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Demonstrates that the physical attractiveness stereotype established by studies of person perception is not as strong or general as suggested by the often-used summary phrase what is beautiful is good. Although Ss in these studies ascribed more favorable personality traits and more successful life outcomes to attractive than unattractive targets, the average magnitude of this beauty-is-good effect was moderate, and the strength of the effect varied considerably from study to study. Consistent with the authors' implicit personality theory framework, a substantial portion of this variation was explained by the specific content of the inferences that Ss were asked to make: The differences in Ss' perception of attractive and unattractive targets were largest for indexes of social competence; intermediate for potency, adjustment, and intellectual competence; and near zero for integrity and concern for others. The strength of the physical attractiveness stereotype also varied as a function of other attributes of the studies, including the presence of individuating information. (PsycINFO Database Record (c) 2012 APA, all rights reserved)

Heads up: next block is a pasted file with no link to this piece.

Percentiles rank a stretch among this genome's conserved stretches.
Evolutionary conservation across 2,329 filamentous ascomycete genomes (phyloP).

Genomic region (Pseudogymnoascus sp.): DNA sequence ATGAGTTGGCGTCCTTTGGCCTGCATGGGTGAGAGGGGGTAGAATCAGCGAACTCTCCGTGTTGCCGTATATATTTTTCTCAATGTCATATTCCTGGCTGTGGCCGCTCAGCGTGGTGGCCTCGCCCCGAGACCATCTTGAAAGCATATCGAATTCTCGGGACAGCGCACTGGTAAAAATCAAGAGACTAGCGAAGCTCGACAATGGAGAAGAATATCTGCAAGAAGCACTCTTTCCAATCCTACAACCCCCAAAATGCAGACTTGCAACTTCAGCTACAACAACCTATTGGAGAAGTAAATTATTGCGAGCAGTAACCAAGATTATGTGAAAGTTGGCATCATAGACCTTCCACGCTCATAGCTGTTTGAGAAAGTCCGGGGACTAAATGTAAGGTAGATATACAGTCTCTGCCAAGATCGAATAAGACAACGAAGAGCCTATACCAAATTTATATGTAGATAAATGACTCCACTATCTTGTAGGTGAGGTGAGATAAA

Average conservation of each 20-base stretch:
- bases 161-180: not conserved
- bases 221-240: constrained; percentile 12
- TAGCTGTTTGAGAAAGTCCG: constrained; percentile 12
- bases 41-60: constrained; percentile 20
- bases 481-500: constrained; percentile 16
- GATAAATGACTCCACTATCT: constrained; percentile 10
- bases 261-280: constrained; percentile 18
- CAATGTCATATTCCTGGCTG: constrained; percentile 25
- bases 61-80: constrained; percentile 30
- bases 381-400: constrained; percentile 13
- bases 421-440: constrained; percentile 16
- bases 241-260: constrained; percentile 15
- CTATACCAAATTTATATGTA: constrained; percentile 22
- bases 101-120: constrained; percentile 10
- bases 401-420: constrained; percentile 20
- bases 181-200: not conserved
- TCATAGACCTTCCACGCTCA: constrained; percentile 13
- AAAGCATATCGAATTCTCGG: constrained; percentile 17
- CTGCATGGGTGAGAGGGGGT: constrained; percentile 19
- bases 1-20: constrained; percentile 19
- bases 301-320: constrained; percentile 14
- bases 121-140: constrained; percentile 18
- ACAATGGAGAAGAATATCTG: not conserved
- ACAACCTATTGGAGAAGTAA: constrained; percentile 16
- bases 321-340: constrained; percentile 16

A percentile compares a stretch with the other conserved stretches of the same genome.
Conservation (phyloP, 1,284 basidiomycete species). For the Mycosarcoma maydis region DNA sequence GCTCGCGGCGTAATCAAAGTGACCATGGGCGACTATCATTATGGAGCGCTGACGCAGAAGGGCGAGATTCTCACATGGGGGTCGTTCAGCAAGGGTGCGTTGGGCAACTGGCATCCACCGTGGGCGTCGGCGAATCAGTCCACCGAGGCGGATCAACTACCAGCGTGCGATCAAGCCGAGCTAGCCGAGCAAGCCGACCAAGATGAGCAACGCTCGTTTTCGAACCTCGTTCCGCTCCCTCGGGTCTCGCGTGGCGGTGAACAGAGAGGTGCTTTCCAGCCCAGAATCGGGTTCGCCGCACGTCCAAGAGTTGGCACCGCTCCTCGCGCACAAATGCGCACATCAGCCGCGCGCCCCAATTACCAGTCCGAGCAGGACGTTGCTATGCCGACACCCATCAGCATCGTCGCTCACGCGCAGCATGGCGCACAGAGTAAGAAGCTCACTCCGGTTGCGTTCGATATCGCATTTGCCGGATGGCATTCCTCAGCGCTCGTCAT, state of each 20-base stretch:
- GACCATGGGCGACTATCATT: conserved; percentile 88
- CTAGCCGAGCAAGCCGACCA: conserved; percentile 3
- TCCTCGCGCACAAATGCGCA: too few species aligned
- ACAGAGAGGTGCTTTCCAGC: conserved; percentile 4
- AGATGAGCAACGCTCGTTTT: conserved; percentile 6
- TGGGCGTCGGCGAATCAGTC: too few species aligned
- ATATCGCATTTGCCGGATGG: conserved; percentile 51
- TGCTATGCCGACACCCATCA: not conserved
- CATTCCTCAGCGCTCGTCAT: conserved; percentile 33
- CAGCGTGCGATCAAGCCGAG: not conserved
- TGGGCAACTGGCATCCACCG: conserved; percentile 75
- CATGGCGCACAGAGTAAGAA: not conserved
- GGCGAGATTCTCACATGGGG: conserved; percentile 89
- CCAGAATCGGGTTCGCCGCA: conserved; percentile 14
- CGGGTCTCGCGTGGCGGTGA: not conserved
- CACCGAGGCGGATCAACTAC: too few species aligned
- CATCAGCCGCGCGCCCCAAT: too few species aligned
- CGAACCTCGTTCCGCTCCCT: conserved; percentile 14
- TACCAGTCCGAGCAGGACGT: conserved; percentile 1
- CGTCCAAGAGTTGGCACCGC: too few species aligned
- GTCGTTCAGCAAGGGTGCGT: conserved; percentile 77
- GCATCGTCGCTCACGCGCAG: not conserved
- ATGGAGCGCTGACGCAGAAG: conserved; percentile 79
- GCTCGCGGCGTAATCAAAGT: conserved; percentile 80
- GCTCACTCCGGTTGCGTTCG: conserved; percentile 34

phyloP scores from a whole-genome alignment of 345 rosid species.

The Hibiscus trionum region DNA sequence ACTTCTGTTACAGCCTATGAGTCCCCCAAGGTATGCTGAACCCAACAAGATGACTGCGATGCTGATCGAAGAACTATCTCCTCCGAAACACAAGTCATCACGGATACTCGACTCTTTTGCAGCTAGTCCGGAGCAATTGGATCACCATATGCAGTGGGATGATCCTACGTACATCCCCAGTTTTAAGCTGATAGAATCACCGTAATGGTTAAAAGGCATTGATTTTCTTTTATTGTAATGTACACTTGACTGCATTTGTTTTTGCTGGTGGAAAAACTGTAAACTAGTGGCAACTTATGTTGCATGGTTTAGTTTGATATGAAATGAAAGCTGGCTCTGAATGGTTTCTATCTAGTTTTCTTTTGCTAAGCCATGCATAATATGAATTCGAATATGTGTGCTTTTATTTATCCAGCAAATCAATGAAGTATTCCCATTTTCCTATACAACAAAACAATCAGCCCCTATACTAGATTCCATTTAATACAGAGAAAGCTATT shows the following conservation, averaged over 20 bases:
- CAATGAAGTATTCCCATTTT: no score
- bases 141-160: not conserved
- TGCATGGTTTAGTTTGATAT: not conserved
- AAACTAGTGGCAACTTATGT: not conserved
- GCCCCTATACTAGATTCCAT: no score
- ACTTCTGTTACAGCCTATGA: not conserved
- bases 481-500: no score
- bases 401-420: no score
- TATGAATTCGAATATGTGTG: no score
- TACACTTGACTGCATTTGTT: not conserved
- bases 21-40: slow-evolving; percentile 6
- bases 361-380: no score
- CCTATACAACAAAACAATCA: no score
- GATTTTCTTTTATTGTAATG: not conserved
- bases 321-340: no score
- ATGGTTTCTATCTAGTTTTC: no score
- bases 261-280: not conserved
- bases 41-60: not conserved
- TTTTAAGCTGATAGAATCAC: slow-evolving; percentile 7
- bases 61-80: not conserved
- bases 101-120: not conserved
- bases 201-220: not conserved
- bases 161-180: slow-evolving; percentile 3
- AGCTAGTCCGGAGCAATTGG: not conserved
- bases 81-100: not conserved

Article
Meta-analysis was used to examine findings in 2 related areas: experimental research on the physical attractiveness stereotype and correlational studies of characteristics associated with physical attractiveness. The experimental literature found that physically attractive people were perceived as more sociable, dominant, sexually warm, mentally healthy, intelligent, and socially skilled than physically unattractive people. Yet, the correlational literature indicated generally trivial relationships between physical attractiveness and measures of personality and mental ability, although good-looking people were less lonely, less socially anxious, more popular, more socially skilled, and more sexually experienced than unattractive people. Self-ratings of physical attractiveness were positively correlated with a wider range of attributes than was actual physical attractiveness. (PsycINFO Database Record (c) 2012 APA, all rights reserved)
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A female confederate with or without a red facial birthmark knocked at front doors of houses in working- and middle-class areas of London and solicited donations to a charity; in doing so, the confederate either looked directly at the person who opened the door or looked only at the tin containing the donations. Results of a 3-way ANOVA show no main effect of gaze, a significant main effect of location (working- vs middle-class), and an almost significant ( p